Small but mighty, the state of Maryland has long been a national leader in clean energy and climate policymaking, oftentimes exceeding its self-determined emissions reduction goals. Most notably, in 2022, the state’s legislature passed with veto-proof majorities the Climate Solutions Now Act—billed as the “one of the most aggressive” state climate laws in the US—bringing momentum to The Old Line State’s energy transition across the electric power, building heating, and transportation sectors, among others.

Today, it appears that Governor Wes Moore, whose campaign platform included a pledge to accelerate the state’s already ambitious clean energy targets, is determined to not only leverage the momentum afforded by recent state and federal legislation, but ensure that the state enacts policies that will equitably distribute the costs and benefits of rapid decarbonization.

And with the enactment today of Maryland House Bill (HB) 908, Governor Moore is already delivering.

Advocates celebrate this legislation, which the Maryland House of Delegates passed in a 103-37 vote in April, as an affirmation of community solar’s recent record of success in the state. And they say that the law, once implemented by the state’s utility regulator, will “forever ensure that [Maryland residents] reap the climate, economic, financial, and public health benefits of small-scale, distributed solar power,” according to Maryland State Delegate Luke Clippinger (D-Baltimore City), who championed the legislation.

HB 908 achieves this by making permanent the state’s legacy community solar “pilot” program, begun in 2017 following the 2015 enactment of HB 1087, which Del. Clippinger co-sponsored. 

The new law removes the “arbitrary cap” on capacity associated with the pilot program, and allows community solar-based generation to be a “permanent option” for customers in the state alongside behind-the-meter solar options such as net metering, according to Charlie Coggeshall, Mid-Atlantic Regional Director at the Coalition for Community Solar Access (CCSA), an industry association. The bill also incentivizes the development of community solar projects on a greater variety of sites, inclusive of commercial rooftops and industrial and brownfield sites, as well as agrivoltaics on farmland.

“By the time the [pilot] program expires at the end of 2024, it will have brought enough solar capacity to support some 90,000 Maryland consumers,” Clippinger said in a statement. “And with the passage of this legislation, we’re one step closer to achieving the state’s clean electricity goals in a way that ensures the financial and economic benefits of community solar reach the communities where they’ll matter most.”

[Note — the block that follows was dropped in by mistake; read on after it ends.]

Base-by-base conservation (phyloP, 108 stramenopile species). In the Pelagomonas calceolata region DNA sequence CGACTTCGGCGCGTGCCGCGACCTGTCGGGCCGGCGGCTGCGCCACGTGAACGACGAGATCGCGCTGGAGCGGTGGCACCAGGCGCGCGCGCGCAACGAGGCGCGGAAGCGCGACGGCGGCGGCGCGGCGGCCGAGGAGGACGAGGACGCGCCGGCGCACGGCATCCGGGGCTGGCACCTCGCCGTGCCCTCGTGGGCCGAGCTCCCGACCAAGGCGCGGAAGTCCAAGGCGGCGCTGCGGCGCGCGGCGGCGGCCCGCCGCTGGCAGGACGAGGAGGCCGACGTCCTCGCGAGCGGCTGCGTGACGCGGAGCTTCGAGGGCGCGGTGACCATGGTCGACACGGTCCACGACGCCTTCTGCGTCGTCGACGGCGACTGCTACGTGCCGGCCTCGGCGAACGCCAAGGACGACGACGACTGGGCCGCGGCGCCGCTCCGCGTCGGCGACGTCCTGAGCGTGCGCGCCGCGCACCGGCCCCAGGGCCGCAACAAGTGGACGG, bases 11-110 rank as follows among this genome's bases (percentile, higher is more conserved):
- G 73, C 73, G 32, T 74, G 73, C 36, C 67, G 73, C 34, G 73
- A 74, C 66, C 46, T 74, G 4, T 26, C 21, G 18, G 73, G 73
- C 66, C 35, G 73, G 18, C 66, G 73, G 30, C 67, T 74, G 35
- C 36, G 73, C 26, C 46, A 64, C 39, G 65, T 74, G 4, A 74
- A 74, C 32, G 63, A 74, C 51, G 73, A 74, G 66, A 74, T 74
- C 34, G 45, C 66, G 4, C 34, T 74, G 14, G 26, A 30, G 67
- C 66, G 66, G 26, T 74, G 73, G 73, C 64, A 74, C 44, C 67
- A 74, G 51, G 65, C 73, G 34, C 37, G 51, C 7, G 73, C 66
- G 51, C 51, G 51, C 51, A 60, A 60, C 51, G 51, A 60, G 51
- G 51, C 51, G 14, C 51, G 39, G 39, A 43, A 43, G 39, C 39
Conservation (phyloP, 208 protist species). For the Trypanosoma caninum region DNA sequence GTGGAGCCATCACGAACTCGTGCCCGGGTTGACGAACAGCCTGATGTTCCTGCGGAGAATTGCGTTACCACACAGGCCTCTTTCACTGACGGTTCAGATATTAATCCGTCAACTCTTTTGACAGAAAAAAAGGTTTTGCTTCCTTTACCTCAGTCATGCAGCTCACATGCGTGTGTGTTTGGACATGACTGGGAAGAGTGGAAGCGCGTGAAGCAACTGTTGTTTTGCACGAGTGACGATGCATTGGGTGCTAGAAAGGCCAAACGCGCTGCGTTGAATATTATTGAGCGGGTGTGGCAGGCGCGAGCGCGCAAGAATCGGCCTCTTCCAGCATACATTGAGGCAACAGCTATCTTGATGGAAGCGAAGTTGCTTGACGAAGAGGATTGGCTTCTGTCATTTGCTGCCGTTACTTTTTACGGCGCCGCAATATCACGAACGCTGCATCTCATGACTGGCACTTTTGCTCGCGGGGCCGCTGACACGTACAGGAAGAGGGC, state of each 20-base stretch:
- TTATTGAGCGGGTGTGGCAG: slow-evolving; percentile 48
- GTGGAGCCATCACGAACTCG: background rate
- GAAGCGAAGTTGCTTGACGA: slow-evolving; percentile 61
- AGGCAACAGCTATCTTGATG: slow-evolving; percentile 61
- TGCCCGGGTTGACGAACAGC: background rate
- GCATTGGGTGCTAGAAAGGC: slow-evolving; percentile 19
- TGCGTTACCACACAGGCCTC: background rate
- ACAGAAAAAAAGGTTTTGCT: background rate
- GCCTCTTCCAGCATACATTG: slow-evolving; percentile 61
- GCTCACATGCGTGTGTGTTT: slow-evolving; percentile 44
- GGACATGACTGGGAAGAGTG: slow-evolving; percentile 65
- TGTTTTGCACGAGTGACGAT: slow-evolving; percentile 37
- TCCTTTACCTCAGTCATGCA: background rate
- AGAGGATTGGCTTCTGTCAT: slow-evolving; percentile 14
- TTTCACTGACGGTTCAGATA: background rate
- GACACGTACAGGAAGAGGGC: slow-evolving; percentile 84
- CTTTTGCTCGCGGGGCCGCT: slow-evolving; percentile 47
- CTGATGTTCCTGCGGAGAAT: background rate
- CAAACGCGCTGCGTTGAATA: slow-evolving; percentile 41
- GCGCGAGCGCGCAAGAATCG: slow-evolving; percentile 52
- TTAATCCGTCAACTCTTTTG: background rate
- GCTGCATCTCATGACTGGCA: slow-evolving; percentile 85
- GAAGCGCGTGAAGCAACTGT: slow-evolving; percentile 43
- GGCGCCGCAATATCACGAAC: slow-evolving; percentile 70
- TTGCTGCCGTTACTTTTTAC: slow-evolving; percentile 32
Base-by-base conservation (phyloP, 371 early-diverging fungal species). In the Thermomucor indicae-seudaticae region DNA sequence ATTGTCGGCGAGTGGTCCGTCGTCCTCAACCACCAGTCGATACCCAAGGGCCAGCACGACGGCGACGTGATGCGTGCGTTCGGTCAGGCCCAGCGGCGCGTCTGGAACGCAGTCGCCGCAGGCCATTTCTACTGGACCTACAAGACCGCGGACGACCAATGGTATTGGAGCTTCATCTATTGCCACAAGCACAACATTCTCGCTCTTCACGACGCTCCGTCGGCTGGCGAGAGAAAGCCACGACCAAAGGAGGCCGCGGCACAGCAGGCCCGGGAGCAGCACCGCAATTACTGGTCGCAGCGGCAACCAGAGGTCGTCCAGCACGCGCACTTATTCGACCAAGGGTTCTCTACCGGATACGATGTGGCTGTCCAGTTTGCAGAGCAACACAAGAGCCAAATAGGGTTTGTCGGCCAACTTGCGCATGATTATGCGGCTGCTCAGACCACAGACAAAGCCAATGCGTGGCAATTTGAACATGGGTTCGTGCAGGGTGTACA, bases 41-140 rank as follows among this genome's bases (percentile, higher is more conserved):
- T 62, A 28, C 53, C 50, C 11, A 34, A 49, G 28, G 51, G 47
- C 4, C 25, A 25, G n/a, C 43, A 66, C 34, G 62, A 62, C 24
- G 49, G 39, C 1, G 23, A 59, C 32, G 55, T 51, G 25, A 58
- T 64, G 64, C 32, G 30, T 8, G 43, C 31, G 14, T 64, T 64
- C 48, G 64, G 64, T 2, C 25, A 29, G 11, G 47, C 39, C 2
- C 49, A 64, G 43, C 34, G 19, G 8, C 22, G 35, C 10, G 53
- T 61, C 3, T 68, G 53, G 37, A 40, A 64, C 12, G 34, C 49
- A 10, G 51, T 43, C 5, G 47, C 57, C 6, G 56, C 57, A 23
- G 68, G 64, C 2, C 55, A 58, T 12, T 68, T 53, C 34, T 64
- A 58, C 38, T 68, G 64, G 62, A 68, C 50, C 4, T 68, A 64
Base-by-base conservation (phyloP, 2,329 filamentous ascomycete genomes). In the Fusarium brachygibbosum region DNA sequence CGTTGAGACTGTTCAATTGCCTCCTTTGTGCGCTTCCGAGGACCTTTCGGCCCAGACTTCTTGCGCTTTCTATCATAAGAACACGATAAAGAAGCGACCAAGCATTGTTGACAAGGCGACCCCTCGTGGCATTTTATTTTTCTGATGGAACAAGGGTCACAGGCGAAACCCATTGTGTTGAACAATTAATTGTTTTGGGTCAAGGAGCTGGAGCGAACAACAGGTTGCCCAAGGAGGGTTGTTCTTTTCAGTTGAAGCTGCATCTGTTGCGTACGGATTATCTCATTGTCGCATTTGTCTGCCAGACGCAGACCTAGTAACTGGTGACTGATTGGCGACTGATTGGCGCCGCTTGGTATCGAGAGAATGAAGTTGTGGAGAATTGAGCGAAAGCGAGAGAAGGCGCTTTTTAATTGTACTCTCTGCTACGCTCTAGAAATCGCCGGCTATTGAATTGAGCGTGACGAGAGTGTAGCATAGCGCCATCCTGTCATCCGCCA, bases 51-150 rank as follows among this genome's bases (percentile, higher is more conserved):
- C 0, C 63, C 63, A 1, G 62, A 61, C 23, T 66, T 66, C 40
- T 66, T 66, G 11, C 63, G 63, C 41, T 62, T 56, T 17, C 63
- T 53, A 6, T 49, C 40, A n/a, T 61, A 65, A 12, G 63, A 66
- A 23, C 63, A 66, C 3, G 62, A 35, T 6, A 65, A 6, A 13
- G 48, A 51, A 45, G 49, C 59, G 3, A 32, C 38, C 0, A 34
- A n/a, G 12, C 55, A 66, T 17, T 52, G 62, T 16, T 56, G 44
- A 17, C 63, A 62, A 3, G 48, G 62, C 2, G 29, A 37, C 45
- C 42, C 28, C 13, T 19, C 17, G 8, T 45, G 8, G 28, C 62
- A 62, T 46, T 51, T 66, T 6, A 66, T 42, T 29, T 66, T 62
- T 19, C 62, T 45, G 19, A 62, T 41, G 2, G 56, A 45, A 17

This expansion, together with the removal of the sunset provision from Maryland’s community solar-enabling policy framework, “provides the market with much-needed policy certainty for continued growth of community solar in Maryland,” said Coggeshall. “It leverages the momentum gained from the pilot program as well as best practices established in other states to result in greater and more equitable access to the environmental and economic benefits of solar power.”

Expanding equitable access to the benefits of solar power is a major objective of this legislation according to Clippinger, Coggeshall, and others interviewed for this story. Specifically, the bill includes provisions that require a minimum amount of the electricity generated by Maryland community solar projects, and the associated utility bill credits, be directed to low-income or moderate-income (LMI) subscribers.

HB 908 stipulates that at least 40% of the capacity of new community solar projects be dedicated to benefiting LMI customers, with limited exemptions; facilities that are wholly owned by their subscribers, as opposed to a third-party “subscriber organization” or “subscription coordinator,” as well as projects installed under the preceding pilot program are not covered by this rule. 

Maryland State Senator Ben Brooks (D-Baltimore County), a co-sponsor of senate legislation cross-filed with HB 908, underscored for Community Solar News that these equity provisions “sweeten the deal” for prospective community solar project developers. Referring to similar provisions in the U.S. Inflation Reduction Act, Brooks explained that “new and expanded federal tax credits, including attractive ‘bonus credits,’ present enormous opportunity to subsidize project development in the communities that stand to benefit most from such an investment.”

Mirroring nationwide trends, Maryland’s LMI communities are disproportionately affected by steadily increasing costs of living, including inflated energy prices. Moreover, across the country, economically disadvantaged communities have historically been excluded from the benefits of energy transition-related investments from public and private sector institutions. However, advocates agree that ongoing efforts by Maryland lawmakers to enshrine protections and guarantees in clean energy and climate policy will help to mitigate this phenomenon.